(H, L, M, N, O, S,) Humanism; roughly 5 obscenities & 3 profanities; several scenes with drinking & drunkenness; some semi-female nudity, but nothing really shown; girl murdered for ritualistic purposes--but actual murder not shown; and, several sex scenes but not explicit.
The film THE SUMMER HOUSE, set in the prim, middle-class suburb of Croydon, England, is about teenager Margaret's prospective marriage to an oafish forty-year old who still lives with his mother. Despite masterful acting performances by Jeanne Moreau and Joan Plowright, the comedy has a sordid plot full of sexual innuendo.
The film THE SUMMER HOUSE, despite some masterful acting by Jeanne Moreau who plays Lili, and Joan Plowright who plays Mrs. Monro, has a sordid plot full of sexual innuendo, which takes away from the film’s comedy.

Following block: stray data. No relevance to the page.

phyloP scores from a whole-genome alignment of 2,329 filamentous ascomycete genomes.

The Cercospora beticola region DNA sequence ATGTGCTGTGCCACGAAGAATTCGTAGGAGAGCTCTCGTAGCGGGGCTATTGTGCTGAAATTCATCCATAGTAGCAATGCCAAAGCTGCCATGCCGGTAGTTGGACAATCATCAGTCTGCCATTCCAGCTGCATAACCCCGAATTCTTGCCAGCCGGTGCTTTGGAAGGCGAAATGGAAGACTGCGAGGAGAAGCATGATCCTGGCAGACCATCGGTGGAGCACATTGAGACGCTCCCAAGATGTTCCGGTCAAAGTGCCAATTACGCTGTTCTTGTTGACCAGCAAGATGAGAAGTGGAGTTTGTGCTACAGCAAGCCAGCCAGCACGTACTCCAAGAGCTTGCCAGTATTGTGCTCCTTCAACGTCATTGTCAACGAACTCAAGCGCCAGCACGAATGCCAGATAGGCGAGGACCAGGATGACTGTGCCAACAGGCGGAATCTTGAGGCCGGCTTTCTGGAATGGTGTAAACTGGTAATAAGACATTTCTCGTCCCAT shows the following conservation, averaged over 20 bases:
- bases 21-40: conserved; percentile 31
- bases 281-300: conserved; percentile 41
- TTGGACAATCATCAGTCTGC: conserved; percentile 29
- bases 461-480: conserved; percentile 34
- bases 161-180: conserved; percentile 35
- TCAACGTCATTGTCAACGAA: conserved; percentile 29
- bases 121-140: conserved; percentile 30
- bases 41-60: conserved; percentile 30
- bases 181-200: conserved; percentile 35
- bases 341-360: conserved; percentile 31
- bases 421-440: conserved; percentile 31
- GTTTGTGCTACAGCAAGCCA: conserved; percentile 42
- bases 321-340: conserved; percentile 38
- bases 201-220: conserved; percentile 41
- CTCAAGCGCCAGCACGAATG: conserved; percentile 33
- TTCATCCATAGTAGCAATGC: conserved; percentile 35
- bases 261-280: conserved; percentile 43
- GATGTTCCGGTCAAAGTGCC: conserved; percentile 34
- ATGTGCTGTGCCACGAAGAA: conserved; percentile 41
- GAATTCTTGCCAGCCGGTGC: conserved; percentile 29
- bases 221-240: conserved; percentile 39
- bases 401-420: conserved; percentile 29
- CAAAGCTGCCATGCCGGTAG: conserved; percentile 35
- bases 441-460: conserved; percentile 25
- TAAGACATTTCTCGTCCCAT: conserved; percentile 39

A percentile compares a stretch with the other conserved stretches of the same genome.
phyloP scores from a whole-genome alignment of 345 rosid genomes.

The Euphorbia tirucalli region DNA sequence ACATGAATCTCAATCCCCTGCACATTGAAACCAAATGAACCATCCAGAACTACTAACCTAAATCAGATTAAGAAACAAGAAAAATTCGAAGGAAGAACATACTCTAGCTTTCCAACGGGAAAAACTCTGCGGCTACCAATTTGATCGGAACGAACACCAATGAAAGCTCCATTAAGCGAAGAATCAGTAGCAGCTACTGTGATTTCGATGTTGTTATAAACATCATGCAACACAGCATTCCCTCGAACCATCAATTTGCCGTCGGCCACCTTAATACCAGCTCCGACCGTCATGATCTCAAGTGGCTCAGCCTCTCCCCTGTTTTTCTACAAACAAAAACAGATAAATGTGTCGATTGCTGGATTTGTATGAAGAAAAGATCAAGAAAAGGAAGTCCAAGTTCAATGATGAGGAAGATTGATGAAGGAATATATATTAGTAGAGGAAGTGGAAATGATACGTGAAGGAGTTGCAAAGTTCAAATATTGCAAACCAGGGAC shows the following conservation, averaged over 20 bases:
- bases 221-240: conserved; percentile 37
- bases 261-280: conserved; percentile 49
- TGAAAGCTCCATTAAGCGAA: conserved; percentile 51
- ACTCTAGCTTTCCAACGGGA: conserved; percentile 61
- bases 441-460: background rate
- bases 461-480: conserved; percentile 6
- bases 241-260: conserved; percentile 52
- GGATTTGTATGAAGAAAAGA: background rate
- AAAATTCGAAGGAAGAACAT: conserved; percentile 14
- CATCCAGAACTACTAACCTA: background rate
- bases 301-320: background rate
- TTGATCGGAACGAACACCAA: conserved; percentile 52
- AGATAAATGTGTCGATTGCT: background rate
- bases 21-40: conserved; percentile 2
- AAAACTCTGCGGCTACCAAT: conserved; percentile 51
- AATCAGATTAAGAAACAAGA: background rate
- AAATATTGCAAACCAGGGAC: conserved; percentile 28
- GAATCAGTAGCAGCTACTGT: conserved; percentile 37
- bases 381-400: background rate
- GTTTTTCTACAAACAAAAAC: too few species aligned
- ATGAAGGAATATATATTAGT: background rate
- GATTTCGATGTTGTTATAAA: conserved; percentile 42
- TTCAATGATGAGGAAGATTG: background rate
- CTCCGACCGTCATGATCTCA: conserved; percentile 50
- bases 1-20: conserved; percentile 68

Set in the prim, middle-class suburb of Croydon, England, teenager Margaret is engaged to a foppish, forty-year-old man, Syl, who lives with his mother, Mrs. Munro. Margaret and her divorced mother used to live in Egypt, the exotic and erotic memories of which provide Margaret with an active fantasy life. With wedding preparations underway, Lili arrives to be part of the festivities. Lili is Margaret’s mother’s best friend from Egyptian days. Half-French and half-English, Lili’s mischievousness, feminine wiles and notorious romantic life has been unencumbered by British conventions concerning appropriate behavior. Margaret confides in Lili, and Lili realizes that Margaret doesn’t love the bridegroom but doesn’t know how to escape. Right up to the wedding, Lili promises Mrs. Munro that the marriage will not take place. Given Margaret’s unassertiveness, Lili is forced to take drastic measures. Thus, she invites the wedding guests to come to the summer house and see the cactus. What they see is sufficient to prevent the wedding, and for Margaret to enter a convent, which she does.